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This is article view: clicking the circled words will access page view instead

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Viewing the same article as above, this time in page view

There is one major disadvantage to ProQuest Historical Newspapers, though.  The database is available by subscription only, which means that grad students like me can enjoy the opportunity to flip through hundreds of years of digitized newspapers, but an independent researcher would have to pay to access this collection.  Also, while the pictures are easier to find than they are on the New York Times website, I still felt that there had to be a better way to find good newspaper photographs from the early 1900s.

One of the best resources that I found for these photographs is the newspaper pictorials collection in the Library of Congress’ American Memory Project.  American Memory is a digital archive of items from the Library of Congress that aims to document the “nation’s memory.”  It includes over 5 million photographs, documents, sound recordings and videos from colonial times through the 20th century.  Some of these items are only available online through the Library of Congress and not through their creators.

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The American Memory homepage

The American Memory site can be browsed by topic, collection or time period, or by doing a general keyword search.  In my case, it was the keyword search that turned up the best results.  I searched for “27th Division,” a unit in the US Army in WWI that was welcomed home with a large parade up Fifth Avenue.  The results were extensive, and very helpful.  Among the long list of articles from the Army’s “Stars and Stripes” newspaper for troops, I found a New York Times result from an entire collection of newspaper pictorials.  Feeling intrigued, I clicked the link to the question and a found a wealth of photographic knowledge at my fingertips!

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Search results for “27th Division”- Newspaper Pictorials results are fourth, sixth and seventh on the list

Pictorial sections became popular features of American newspapers during WWI.  A new process of photoengraving, known as rotogravure, meant that newspapers could produce high quality images on cheap quality paper.  With Americans taking part in their first European war, rotogravure pictorials became a useful way to show the American people on the homefront the harsh realities of the war abroad.  Each Sunday, the New York Times and the New York Tribune would feature a full section of rotogravure images.  The New York Times also published a pictorial section in the middle of the week, and later compiled images from these sections into a book entitled The War of the Nations: Portfolio in Rotogravure Etchings.  This volume included images from the mid-week pictorials published from the start of World War One in 1914 until the signing of the armistice in 1919.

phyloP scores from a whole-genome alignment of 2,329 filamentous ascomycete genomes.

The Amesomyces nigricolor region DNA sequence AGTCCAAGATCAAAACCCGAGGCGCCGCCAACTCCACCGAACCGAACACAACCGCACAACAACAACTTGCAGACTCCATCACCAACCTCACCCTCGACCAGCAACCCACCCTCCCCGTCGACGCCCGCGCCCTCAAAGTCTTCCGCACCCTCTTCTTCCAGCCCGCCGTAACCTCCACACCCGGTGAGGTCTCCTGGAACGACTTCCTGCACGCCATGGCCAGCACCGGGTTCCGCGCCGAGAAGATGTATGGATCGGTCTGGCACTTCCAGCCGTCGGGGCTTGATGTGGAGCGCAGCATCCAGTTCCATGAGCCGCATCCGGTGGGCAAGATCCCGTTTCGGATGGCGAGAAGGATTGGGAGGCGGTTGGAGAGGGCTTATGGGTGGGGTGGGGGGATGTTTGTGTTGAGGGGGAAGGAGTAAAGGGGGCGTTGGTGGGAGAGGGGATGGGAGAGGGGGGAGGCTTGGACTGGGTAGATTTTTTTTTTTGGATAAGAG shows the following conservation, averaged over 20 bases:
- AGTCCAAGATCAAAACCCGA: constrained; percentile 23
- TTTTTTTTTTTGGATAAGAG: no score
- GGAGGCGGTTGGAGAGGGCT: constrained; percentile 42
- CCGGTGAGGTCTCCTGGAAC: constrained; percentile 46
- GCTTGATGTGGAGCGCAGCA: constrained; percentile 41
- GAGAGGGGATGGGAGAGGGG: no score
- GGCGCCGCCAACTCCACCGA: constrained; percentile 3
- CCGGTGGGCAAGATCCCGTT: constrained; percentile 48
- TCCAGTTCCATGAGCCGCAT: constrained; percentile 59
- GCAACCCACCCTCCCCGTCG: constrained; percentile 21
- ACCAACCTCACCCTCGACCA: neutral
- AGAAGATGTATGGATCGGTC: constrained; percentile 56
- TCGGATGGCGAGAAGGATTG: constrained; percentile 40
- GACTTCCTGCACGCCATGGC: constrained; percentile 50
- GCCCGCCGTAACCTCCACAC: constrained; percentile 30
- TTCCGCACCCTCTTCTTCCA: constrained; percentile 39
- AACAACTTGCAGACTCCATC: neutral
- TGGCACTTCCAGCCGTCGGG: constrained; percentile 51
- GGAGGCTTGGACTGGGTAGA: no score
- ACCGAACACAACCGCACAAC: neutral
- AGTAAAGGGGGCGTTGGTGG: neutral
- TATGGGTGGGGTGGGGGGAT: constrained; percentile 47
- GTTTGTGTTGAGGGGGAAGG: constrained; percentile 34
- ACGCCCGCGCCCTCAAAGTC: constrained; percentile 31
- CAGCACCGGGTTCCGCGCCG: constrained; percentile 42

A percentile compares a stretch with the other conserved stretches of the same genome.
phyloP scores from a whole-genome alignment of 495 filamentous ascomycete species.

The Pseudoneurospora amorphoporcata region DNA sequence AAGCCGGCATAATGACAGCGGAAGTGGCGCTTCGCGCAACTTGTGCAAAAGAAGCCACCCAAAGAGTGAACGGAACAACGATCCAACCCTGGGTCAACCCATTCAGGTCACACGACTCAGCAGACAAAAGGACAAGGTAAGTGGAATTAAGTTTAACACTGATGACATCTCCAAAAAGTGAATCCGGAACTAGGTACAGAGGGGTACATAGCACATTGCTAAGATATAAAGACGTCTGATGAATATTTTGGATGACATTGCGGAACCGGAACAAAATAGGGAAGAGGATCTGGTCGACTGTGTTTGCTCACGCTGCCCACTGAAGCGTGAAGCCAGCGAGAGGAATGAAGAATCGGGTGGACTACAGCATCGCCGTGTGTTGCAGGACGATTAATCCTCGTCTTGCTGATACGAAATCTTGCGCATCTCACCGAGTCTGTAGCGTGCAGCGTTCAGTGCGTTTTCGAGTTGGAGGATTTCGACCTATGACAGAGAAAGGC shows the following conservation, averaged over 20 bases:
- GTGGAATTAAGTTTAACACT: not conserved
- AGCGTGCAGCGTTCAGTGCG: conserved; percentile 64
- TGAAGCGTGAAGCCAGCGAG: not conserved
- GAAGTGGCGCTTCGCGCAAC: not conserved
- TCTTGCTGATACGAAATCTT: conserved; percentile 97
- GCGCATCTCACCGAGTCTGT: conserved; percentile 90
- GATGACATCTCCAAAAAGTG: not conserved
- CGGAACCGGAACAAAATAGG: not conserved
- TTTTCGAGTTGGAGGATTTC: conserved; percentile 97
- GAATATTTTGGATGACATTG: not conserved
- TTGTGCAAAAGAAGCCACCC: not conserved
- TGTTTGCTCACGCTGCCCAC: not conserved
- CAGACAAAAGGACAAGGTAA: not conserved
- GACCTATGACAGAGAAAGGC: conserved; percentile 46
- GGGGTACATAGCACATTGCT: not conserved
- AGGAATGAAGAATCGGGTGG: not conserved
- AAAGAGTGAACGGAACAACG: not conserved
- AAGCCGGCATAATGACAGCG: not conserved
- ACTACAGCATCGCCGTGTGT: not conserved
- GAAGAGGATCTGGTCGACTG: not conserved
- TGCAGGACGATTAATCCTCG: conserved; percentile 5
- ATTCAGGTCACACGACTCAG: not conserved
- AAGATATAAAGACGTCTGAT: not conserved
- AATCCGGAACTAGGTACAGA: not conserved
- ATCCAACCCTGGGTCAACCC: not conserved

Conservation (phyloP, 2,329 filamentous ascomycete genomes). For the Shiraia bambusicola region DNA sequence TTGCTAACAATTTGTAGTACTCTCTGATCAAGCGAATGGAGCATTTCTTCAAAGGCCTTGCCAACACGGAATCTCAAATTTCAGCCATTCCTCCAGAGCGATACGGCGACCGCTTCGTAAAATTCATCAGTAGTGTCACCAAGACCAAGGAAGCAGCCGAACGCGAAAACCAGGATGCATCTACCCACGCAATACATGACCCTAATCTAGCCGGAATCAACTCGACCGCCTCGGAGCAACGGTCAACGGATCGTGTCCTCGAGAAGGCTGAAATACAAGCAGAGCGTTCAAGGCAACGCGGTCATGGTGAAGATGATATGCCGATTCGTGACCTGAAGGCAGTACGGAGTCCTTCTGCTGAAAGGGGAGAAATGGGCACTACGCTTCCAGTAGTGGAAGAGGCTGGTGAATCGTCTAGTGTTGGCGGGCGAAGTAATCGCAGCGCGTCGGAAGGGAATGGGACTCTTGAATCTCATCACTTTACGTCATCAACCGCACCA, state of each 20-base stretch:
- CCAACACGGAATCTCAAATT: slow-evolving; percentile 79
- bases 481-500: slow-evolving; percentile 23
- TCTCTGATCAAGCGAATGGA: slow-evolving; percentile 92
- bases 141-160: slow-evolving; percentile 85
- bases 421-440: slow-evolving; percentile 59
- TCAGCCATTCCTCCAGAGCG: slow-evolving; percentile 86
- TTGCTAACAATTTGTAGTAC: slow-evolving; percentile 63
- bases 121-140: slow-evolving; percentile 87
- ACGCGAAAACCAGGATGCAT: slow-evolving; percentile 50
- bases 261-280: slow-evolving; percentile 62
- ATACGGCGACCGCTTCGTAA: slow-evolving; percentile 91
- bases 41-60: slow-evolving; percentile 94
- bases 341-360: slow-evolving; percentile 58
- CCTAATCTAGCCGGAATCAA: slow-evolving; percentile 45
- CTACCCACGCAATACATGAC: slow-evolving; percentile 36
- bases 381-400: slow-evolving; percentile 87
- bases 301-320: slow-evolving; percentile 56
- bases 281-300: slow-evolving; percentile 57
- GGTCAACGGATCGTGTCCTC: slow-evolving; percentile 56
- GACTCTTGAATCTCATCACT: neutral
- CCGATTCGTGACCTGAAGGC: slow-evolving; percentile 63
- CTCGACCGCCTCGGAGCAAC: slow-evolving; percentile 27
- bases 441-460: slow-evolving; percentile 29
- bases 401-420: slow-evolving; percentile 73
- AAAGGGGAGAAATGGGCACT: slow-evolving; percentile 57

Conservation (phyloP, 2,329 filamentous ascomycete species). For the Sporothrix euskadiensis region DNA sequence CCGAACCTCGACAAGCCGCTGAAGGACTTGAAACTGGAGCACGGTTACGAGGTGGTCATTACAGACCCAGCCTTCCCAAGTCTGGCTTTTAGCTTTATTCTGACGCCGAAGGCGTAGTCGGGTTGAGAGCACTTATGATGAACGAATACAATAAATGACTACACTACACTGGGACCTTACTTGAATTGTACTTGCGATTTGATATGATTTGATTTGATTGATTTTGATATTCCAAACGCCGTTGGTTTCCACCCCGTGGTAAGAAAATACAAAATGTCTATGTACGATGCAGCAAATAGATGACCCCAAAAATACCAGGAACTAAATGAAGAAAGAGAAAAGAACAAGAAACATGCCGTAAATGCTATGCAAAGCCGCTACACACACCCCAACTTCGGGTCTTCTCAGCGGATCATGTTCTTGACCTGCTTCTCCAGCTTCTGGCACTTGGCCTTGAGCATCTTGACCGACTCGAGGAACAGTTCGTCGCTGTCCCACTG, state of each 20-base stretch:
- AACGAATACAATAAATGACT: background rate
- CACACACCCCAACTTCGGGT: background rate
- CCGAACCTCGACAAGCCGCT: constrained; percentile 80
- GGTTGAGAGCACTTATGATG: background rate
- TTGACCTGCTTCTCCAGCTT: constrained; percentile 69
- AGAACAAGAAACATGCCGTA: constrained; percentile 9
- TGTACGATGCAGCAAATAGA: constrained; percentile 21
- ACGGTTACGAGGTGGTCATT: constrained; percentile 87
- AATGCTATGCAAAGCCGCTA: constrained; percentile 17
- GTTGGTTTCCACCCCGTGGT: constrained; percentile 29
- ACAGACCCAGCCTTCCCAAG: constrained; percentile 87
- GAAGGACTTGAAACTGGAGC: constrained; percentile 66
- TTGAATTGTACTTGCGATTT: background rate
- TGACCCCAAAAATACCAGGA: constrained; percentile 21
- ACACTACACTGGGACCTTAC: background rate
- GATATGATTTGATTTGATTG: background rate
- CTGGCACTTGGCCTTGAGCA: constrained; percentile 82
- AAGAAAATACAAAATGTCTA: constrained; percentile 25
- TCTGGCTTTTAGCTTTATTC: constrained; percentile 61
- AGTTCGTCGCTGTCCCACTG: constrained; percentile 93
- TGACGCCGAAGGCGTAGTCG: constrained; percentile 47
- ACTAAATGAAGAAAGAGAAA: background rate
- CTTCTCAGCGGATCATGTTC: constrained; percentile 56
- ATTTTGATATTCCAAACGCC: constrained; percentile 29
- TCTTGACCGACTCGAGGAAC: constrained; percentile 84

A sample (partial) PDF page from a newspaper pictorial

The Newspaper Pictorials collection in the American Memory Project includes images from this book, as well as those from the Sunday pictorials in the New York Times and the New York Tribune.  The Tribune features a number of hand-drawn images, but the Times has pages of photographs from the war and the homecoming of the troops.  While the newspapers themselves are available online or on microfilm, the difficulty of properly scanning the rotogravure sections has made them difficult to obtain until now.  Thanks to American Memory, though, the images can be clearly viewed online or downloaded as a PDF.  Finally, I had found my missing photographs.

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The Google Books Ngram Viewer is a tool that can be used to make specific searches within Google Books. Unlike searching for a single title in Google Books, using the Ngram Viewer will provide you with actual data and a graph related to your research topic. This will allow you to see a timeline of how frequently or infrequently your research subject appears in Google Books’ massive library.